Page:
Affordable Housing Accreditation is More than Compliance

AMHA Accreditation

What is Affordable Housing Accreditation?

Affordable Housing Accreditation is a peer-review process that evaluates an organization’s management of its housing operations against affordable housing industry standards to determine its conformance. The organization applying for accreditation describes how it’s meeting the standards through concise narratives and providing examples. The Affordable Housing Accreditation Board makes the final determination on conformance with the standards and shares best practices with the industry. Affordable housing organizations that become accredited have demonstrated their conformance and commitment to the eight standards adopted by the industry.

What is the Purpose of Accreditation?

The purpose of accreditation in affordable housing is to identify and promote best practices in the management of affordable housing operations. Accreditation evaluates the organization neutrally and holistically – from how an organization is governed, and leads, to how residents are treated and supported in the community. Accreditation also enables an organization to create better relationships within the community-at-large, with staff, and with residents through more transparent operations. Achieving affordable housing accreditation demonstrates the organization is committed to the industry’s high-quality standards of operating an affordable housing organization.

How Does Accreditation Benefit the Community and Tenants?

Accreditation promotes public trust for the community-at-large by demonstrating the organization has gone through a comprehensive review of its operations, by industry peers, and has been validated that it is meeting industry standards. Residents also benefit from living in a community run by an accredited organization in that housing policies are well-defined, customer service is excellent when dealing with maintenance issues, and they are treated with dignity at all times.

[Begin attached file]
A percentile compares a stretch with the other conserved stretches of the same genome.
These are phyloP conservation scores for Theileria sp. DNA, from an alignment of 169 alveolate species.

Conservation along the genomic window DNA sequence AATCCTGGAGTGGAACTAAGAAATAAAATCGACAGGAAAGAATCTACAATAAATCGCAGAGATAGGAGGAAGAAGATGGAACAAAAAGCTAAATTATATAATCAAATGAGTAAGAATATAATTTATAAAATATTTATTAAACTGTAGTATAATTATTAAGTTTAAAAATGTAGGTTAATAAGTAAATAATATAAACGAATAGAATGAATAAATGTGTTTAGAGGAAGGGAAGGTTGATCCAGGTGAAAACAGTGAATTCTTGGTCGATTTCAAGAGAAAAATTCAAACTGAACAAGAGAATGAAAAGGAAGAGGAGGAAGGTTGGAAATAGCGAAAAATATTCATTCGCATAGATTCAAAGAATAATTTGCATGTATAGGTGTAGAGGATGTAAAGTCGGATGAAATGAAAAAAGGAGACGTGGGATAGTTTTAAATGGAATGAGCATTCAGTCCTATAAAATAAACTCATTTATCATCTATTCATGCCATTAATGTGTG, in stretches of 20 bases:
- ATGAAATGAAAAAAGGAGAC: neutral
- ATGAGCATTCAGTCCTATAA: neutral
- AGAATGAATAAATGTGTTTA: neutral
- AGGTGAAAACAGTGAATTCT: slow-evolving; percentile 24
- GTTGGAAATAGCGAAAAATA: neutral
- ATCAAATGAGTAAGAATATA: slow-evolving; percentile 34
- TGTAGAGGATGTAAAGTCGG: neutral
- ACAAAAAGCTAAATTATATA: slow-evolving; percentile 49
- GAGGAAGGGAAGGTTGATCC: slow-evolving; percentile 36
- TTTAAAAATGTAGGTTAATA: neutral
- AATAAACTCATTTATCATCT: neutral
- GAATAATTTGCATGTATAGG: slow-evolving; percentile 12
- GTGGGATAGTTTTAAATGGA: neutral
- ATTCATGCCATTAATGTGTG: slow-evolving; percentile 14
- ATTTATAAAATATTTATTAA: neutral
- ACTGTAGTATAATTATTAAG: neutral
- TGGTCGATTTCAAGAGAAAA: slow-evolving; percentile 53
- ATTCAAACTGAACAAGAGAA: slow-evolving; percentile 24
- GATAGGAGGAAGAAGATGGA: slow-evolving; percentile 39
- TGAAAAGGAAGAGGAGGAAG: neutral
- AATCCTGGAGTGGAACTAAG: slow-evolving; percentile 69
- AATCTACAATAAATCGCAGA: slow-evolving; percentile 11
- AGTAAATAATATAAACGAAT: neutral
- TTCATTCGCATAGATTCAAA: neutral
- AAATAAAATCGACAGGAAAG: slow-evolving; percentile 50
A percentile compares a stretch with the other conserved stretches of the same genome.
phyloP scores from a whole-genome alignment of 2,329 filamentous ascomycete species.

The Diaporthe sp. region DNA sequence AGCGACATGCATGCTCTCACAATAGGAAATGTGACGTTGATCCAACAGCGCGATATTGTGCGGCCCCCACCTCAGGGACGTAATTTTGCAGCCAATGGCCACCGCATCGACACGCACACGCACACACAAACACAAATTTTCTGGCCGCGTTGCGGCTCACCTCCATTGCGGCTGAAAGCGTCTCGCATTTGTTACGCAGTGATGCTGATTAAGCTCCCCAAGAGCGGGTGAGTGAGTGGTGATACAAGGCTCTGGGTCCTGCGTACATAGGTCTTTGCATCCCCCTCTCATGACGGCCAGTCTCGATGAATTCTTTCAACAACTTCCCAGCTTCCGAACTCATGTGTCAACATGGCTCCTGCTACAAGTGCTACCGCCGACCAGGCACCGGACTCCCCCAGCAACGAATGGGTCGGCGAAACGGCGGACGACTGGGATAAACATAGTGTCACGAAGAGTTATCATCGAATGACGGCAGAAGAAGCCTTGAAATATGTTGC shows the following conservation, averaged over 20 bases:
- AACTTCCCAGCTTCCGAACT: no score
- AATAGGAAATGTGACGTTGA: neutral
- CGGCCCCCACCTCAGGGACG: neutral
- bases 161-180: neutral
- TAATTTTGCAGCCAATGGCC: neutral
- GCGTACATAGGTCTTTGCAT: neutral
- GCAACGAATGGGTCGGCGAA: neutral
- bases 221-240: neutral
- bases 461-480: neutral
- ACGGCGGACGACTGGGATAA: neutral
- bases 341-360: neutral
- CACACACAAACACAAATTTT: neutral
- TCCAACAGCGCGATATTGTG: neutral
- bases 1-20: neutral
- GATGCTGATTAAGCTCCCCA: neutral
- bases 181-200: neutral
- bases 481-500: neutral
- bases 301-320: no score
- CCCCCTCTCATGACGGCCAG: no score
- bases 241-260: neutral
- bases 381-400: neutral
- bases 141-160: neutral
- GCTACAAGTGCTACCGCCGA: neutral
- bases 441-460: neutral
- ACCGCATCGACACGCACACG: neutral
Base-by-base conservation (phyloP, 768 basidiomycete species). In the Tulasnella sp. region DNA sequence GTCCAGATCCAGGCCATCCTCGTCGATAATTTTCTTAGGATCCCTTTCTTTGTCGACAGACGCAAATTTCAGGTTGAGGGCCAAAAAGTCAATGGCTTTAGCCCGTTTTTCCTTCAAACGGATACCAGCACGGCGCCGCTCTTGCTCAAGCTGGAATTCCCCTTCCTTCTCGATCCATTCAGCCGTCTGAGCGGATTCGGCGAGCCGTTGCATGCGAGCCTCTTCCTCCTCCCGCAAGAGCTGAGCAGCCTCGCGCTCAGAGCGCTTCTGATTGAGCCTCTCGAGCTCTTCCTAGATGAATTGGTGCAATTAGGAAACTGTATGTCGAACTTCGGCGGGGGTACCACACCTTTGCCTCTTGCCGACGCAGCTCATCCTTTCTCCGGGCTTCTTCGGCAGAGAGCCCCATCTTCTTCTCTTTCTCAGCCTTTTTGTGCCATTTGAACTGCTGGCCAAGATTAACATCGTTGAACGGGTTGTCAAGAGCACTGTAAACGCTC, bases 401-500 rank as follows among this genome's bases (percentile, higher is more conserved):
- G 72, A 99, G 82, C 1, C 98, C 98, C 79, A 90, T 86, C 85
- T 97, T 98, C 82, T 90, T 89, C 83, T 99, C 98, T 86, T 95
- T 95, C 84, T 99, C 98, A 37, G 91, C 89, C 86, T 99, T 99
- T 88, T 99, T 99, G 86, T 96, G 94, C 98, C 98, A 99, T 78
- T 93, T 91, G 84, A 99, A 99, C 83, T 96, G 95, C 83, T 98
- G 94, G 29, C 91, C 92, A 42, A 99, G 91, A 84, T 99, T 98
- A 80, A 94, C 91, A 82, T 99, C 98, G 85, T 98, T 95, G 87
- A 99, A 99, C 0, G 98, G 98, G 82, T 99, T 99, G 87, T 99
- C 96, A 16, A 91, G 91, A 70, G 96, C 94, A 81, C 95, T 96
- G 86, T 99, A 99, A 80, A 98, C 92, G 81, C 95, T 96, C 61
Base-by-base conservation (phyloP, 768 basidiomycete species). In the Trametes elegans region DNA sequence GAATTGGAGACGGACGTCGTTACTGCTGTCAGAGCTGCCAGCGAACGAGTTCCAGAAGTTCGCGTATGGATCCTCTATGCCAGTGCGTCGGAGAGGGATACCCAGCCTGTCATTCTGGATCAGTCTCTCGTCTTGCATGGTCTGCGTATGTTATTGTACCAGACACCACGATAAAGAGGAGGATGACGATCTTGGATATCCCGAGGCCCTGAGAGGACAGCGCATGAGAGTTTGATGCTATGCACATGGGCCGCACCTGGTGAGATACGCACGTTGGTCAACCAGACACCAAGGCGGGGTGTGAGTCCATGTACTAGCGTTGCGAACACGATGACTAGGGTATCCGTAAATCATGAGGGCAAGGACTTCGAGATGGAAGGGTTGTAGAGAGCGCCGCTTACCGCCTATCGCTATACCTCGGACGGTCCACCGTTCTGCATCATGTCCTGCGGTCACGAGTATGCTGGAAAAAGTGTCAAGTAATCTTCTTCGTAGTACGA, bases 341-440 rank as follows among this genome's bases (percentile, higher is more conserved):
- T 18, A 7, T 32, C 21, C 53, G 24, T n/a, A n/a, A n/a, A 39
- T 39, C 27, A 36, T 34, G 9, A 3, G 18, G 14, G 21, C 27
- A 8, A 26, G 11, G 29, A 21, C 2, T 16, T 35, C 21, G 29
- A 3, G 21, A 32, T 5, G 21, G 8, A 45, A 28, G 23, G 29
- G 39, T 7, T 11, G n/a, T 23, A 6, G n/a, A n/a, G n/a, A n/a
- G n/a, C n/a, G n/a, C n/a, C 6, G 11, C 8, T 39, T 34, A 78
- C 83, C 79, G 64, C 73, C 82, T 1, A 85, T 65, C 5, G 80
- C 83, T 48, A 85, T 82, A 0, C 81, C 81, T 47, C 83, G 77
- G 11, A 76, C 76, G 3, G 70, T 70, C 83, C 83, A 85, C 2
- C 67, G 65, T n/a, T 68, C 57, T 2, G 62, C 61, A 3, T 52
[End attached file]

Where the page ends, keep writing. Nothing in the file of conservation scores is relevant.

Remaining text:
Reasons Accreditation Improves on “Just Complying”

Diana McWilliams, CEO of AHAB has experienced how effective accreditation standards can be for helping an organization review and implement more effective practices, “Establishing and using industry standards in your everyday operations allows an organization to be proactive in addressing the inevitable challenges that come along with complex operations. Instead of working hard to comply with regulations that are not always an indication of our performance, we can put in place tried and true best practices to see us through those challenges. Getting ourselves out of crisis management by utilizing best practices is what accreditation is all about.”

Examples of the Accreditation Process

Akron Metropolitan Housing Authority
Tony O’Leary – retired Executive Director
“As in most organizations, we had many staff at different career points, different knowledge levels and different perspectives as to what was important to AMHA. Getting ready for the process of accreditation was a very good means of seeing staff differences, gaps in knowledge and then pulling everyone together on common goals.”

Keith LePrevost, Executive Director,
Hightstown Housing Authority, “Great that it is an educational experience for the staff and board to better understand and acknowledge the larger role we are playing in the community. Being able to compare our operations and resident interaction with other providers will help us and hopefully others expand, refine or enhance their programs.”

Andrew Lofton, Executive Director, Seattle Housing Authority,
“We found the accreditation process valuable. It provided an opportunity for us to conduct a focused review of our practices against industry-established standards and have our high performance confirmed by an independent third party. It also provides a methodology that will help us ensure we continue to maintain and build on that performance.”

Summary: Accreditation is Far more than Compliance

Achieving accreditation brings shared satisfaction among executive leadership, staff, board, and residents. Pride and recognition of this accomplishment publicly highlight the high-quality work the accredited organization performs daily. An enhanced spirit of teamwork and understanding of what “quality” means is felt as the organization experiences evaluation activities redefined from compliance to becoming accredited.

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